This past weekend, I found myself home alone without my wife or kids, so I decided to go across Lake Pontchartrain to spend a couple nights at St. Joseph Abbey, a Benedictine monastery in Covington. It was a wonderful experience. Four times each day, we sat in the chancel of their beautiful church to chant psalms and listen to God’s word together. Every meal was eaten in silence. It was a church without chatter. And it was incredibly liberating.
Father Augustine was my host. Though we barely spoke more than a paragraph of words between us, the tenderness that he showed me was especially poignant. When you take the chatter out of your interactions, the little gestures gain a greater accent. Father Augustine was very deliberate about making sure that I was able to follow what was going on when we performed the offices of vigil, lauds, vespers, and compline. If he saw that I seemed lost, he would break his vow of silence to get me to where I needed to be. At each meal, he unfolded my napkin for me and poured water into my glass to start the meal. He brought my dessert to the table for me. He took my plate when I was done eating.
Each of Father Augustine’s gestures were filled with love in a way that isn’t as palpable when the air is filled with chatter. Perhaps it was simply that the silence gave me the space to contemplate the humanity of the people around me. Some of the monks are very old. My heart was touched by the way that they would show up for prayers half an hour early so that they could make the slow climb up up dozens of steps with their walkers to be in place on time. But even the ones with walkers insisted that I get my food before them.
A church without chatter allows people to remain a mystery. This was the case for me with the abbott, or head of the monks. I often study people’s faces, thinking that I can tell something about them. At first, the abbott seemed to have a severe scowl on his face. After compline the first evening, we walked past the fountain in the back of the sanctuary with our heads bowed while he vigorously splashed each of us with holy water. It felt like he was trying to whip Satan out of me using drops of water. So I was afraid of him at first.
But then when he opened his mouth the next day to read a psalm, his voice was incredibly soft and gentle. After hearing him speak, his facial expression looked different to me. I saw a man who was carrying a heavy burden, a man who wasn’t entirely sure of himself. Obviously these are all presumptuous speculations in my head. Maybe he had a migraine headache the entire weekend. Maybe he was just having to squint because he has cataracts. Maybe that’s just what his face looks like and I need to stop presuming to read anything in other people’s facial expressions. But there was something beautiful about the way that God softened my heart toward him in the absence of knowing him. I was somehow able to love him as a complete stranger and ask God to help him with his burden.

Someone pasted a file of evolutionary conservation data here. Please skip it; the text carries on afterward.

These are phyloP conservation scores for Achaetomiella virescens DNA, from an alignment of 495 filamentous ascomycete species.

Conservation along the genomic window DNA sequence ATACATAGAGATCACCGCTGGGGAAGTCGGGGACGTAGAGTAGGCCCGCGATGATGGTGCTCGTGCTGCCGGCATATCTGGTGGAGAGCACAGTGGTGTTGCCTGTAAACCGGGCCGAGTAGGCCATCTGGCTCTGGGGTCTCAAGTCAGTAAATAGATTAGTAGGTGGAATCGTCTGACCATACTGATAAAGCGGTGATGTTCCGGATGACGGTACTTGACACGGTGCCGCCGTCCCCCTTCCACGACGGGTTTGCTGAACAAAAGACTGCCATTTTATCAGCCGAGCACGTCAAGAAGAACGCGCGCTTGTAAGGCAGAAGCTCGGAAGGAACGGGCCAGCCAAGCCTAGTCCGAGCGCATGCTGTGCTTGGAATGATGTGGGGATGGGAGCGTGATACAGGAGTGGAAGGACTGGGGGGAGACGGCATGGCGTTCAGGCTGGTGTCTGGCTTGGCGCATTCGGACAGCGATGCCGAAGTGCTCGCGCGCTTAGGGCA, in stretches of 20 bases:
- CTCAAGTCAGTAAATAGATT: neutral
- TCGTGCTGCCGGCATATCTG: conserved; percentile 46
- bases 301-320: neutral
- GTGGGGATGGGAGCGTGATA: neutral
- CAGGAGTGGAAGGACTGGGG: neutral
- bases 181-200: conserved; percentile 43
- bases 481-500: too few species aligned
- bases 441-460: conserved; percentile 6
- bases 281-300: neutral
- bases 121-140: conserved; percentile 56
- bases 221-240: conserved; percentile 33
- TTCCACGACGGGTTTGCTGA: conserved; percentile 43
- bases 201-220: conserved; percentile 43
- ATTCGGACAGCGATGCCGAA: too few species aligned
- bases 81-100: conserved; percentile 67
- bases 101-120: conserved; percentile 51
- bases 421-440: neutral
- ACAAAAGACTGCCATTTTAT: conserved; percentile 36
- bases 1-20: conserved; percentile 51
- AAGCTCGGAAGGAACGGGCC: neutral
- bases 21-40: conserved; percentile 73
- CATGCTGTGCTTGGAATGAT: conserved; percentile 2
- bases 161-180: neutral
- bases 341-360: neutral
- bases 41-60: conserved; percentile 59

At each of our silent meals, the chatter was replaced by a stimulating reading that was shared by one of the monks. At our Saturday lunch, we heard a reading about Thomas Merton’s interactions with Zen that seemed a bit radical for a Benedictine monastery. I kept looking around to see if anyone was grimacing, but they weren’t. I was loving every minute of it. I share Merton’s conviction that people from other faiths have insights that are worth contemplating. I believe that the Christian paradigm is uniquely salvific, but I don’t think that requires me to say that every other religion is utterly false.
At dinner, we heard a very beautifully poetic essay about the way that all of creation is permeated with song. It was called “The Song We Live” or something like that. It went all over the place in its allusions and gestures. At times, I thought the writer was a postmodern theorist. But then it became very clear through the references to official church documents that it was written within the Roman Catholic tradition. It feels crudely shallow to say it this way, but the reading showed a beautiful side of conservatism. There was a reference in one paragraph to the interplay of “female” and “male” within rhythmical and melodic structures. While I of course believe that gender is more nuanced and beautiful than the traditionalist binary, it was helpful to be reminded that Roman Catholic tradition occurs within a rich and complex poetics. It isn’t just the crude ideology that comes out in church chatter.
I’m not sure what to conclude about my weekend in a church without chatter. It’s given me a lot to process as I think about how to cultivate an authentic worship space for campus ministry. I am increasingly convicted that one of the most desperate needs within our culture, especially among the students with whom I work, is a chatter-free space. To me, that’s what Sabbath means, creating time and space where the trivialities of everyday life can be set aside so that we experience the eternal. How does that translate into worship? I’m not sure. I don’t think it necessarily requires a particular genre of music or order of liturgy.
Right now I’m feeling called toward framing our weekly worship service as a sacred community meal, the way that the original Christians did. It needs to be both a hospitable space and a sacred space. So there needs to be a balance. As an introvert, I feel more welcome in spaces where conversation is more structured and intentional. In fact, I come across as an extrovert in a classroom setting. But put me at a cocktail party filled with chatter and I want to hide behind the sofa. I recognize that what I call “chatter” is probably meaningful and nourishing to extroverts in a way that it isn’t for me. However the details fall into place, my hope is that we can become a space filled with the tenderness and divine mystery that I found this past weekend at St. Joseph Abbey.